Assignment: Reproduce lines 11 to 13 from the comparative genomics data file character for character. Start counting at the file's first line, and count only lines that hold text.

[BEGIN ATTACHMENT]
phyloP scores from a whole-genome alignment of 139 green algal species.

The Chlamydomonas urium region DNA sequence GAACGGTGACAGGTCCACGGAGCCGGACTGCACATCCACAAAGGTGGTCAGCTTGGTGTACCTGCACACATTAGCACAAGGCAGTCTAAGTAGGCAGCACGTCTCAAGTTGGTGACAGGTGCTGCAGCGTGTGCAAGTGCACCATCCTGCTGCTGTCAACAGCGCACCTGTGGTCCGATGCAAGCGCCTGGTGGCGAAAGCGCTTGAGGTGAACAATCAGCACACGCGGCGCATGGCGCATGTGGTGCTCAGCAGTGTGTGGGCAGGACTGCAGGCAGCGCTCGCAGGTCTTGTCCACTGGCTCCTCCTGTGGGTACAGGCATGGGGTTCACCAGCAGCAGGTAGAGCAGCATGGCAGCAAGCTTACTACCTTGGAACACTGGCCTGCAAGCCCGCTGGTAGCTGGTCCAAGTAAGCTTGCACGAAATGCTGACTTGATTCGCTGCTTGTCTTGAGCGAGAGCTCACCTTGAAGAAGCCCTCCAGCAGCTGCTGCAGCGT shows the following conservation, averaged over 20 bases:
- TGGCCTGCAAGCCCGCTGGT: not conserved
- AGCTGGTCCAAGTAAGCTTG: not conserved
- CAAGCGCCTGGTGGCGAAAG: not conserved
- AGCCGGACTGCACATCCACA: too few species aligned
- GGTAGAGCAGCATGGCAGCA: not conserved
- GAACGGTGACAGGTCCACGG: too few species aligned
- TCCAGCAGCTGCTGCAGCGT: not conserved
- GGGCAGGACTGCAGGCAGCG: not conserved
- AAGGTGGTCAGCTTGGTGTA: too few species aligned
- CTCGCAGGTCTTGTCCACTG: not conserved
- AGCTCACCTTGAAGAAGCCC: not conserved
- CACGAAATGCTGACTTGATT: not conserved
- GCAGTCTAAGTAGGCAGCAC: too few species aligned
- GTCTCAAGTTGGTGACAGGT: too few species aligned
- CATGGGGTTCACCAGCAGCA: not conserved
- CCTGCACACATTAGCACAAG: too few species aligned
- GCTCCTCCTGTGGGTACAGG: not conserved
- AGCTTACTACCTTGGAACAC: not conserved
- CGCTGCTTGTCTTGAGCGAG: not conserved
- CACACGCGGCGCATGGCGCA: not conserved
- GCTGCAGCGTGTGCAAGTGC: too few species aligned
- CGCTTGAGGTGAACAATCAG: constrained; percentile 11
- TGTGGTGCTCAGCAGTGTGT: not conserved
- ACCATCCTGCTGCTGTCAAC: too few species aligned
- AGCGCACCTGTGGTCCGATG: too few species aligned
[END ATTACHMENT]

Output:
- AAGGTGGTCAGCTTGGTGTA: too few species aligned
- CTCGCAGGTCTTGTCCACTG: not conserved
- AGCTCACCTTGAAGAAGCCC: not conserved